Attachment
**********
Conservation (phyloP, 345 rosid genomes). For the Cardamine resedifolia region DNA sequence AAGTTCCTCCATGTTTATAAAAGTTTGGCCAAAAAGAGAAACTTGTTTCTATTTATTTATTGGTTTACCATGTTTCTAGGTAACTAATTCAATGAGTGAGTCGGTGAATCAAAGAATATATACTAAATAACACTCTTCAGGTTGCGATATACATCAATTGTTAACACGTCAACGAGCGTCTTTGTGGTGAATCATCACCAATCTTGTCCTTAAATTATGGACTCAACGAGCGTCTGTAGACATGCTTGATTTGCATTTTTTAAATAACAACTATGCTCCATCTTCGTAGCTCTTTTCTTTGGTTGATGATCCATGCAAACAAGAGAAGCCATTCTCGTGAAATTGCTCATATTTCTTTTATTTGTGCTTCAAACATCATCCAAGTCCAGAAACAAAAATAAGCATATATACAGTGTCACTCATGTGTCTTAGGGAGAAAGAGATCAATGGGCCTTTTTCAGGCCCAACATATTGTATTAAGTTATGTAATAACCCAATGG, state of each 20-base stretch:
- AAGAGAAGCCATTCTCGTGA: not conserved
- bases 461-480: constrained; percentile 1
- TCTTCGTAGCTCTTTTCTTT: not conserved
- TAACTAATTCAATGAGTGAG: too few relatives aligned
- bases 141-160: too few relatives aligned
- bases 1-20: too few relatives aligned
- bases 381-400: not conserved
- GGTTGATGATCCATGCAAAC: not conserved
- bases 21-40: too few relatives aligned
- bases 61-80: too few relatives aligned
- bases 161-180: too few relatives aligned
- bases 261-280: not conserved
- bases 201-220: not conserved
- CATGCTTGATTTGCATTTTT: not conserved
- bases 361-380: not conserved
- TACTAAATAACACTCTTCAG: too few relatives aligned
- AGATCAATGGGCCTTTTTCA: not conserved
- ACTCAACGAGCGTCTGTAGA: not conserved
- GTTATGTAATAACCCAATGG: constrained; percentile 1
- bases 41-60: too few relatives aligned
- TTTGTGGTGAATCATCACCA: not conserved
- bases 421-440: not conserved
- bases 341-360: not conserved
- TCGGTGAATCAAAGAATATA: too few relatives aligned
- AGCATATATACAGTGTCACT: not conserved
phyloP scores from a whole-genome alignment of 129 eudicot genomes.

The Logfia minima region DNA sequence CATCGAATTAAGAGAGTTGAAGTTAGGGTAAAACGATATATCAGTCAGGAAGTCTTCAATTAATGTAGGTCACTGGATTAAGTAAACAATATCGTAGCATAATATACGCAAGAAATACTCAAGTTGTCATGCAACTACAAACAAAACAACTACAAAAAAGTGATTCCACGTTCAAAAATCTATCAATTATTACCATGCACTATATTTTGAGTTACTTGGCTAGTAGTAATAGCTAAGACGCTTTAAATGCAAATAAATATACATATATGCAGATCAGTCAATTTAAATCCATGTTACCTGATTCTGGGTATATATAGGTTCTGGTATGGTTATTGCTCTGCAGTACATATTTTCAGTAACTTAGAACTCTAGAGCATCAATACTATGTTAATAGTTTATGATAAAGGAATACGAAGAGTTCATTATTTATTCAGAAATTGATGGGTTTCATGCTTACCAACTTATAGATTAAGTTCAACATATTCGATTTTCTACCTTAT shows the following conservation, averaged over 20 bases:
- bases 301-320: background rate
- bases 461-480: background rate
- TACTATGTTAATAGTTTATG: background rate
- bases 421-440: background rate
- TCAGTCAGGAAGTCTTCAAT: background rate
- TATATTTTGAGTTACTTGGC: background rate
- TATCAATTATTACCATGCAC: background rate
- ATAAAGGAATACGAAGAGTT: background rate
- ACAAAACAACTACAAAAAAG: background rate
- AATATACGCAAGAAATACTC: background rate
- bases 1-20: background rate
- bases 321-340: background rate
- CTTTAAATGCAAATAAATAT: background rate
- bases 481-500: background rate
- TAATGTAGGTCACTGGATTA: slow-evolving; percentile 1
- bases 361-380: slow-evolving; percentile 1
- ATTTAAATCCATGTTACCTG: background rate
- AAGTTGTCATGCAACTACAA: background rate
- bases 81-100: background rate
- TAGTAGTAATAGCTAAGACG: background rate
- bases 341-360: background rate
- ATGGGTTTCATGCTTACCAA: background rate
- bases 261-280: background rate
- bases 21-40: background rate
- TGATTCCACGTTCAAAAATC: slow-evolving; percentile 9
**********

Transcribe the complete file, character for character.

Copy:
Conservation (phyloP, 345 rosid genomes). For the Cardamine resedifolia region DNA sequence AAGTTCCTCCATGTTTATAAAAGTTTGGCCAAAAAGAGAAACTTGTTTCTATTTATTTATTGGTTTACCATGTTTCTAGGTAACTAATTCAATGAGTGAGTCGGTGAATCAAAGAATATATACTAAATAACACTCTTCAGGTTGCGATATACATCAATTGTTAACACGTCAACGAGCGTCTTTGTGGTGAATCATCACCAATCTTGTCCTTAAATTATGGACTCAACGAGCGTCTGTAGACATGCTTGATTTGCATTTTTTAAATAACAACTATGCTCCATCTTCGTAGCTCTTTTCTTTGGTTGATGATCCATGCAAACAAGAGAAGCCATTCTCGTGAAATTGCTCATATTTCTTTTATTTGTGCTTCAAACATCATCCAAGTCCAGAAACAAAAATAAGCATATATACAGTGTCACTCATGTGTCTTAGGGAGAAAGAGATCAATGGGCCTTTTTCAGGCCCAACATATTGTATTAAGTTATGTAATAACCCAATGG, state of each 20-base stretch:
- AAGAGAAGCCATTCTCGTGA: not conserved
- bases 461-480: constrained; percentile 1
- TCTTCGTAGCTCTTTTCTTT: not conserved
- TAACTAATTCAATGAGTGAG: too few relatives aligned
- bases 141-160: too few relatives aligned
- bases 1-20: too few relatives aligned
- bases 381-400: not conserved
- GGTTGATGATCCATGCAAAC: not conserved
- bases 21-40: too few relatives aligned
- bases 61-80: too few relatives aligned
- bases 161-180: too few relatives aligned
- bases 261-280: not conserved
- bases 201-220: not conserved
- CATGCTTGATTTGCATTTTT: not conserved
- bases 361-380: not conserved
- TACTAAATAACACTCTTCAG: too few relatives aligned
- AGATCAATGGGCCTTTTTCA: not conserved
- ACTCAACGAGCGTCTGTAGA: not conserved
- GTTATGTAATAACCCAATGG: constrained; percentile 1
- bases 41-60: too few relatives aligned
- TTTGTGGTGAATCATCACCA: not conserved
- bases 421-440: not conserved
- bases 341-360: not conserved
- TCGGTGAATCAAAGAATATA: too few relatives aligned
- AGCATATATACAGTGTCACT: not conserved
phyloP scores from a whole-genome alignment of 129 eudicot genomes.

The Logfia minima region DNA sequence CATCGAATTAAGAGAGTTGAAGTTAGGGTAAAACGATATATCAGTCAGGAAGTCTTCAATTAATGTAGGTCACTGGATTAAGTAAACAATATCGTAGCATAATATACGCAAGAAATACTCAAGTTGTCATGCAACTACAAACAAAACAACTACAAAAAAGTGATTCCACGTTCAAAAATCTATCAATTATTACCATGCACTATATTTTGAGTTACTTGGCTAGTAGTAATAGCTAAGACGCTTTAAATGCAAATAAATATACATATATGCAGATCAGTCAATTTAAATCCATGTTACCTGATTCTGGGTATATATAGGTTCTGGTATGGTTATTGCTCTGCAGTACATATTTTCAGTAACTTAGAACTCTAGAGCATCAATACTATGTTAATAGTTTATGATAAAGGAATACGAAGAGTTCATTATTTATTCAGAAATTGATGGGTTTCATGCTTACCAACTTATAGATTAAGTTCAACATATTCGATTTTCTACCTTAT shows the following conservation, averaged over 20 bases:
- bases 301-320: background rate
- bases 461-480: background rate
- TACTATGTTAATAGTTTATG: background rate
- bases 421-440: background rate
- TCAGTCAGGAAGTCTTCAAT: background rate
- TATATTTTGAGTTACTTGGC: background rate
- TATCAATTATTACCATGCAC: background rate
- ATAAAGGAATACGAAGAGTT: background rate
- ACAAAACAACTACAAAAAAG: background rate
- AATATACGCAAGAAATACTC: background rate
- bases 1-20: background rate
- bases 321-340: background rate
- CTTTAAATGCAAATAAATAT: background rate
- bases 481-500: background rate
- TAATGTAGGTCACTGGATTA: slow-evolving; percentile 1
- bases 361-380: slow-evolving; percentile 1
- ATTTAAATCCATGTTACCTG: background rate
- AAGTTGTCATGCAACTACAA: background rate
- bases 81-100: background rate
- TAGTAGTAATAGCTAAGACG: background rate
- bases 341-360: background rate
- ATGGGTTTCATGCTTACCAA: background rate
- bases 261-280: background rate
- bases 21-40: background rate
- TGATTCCACGTTCAAAAATC: slow-evolving; percentile 9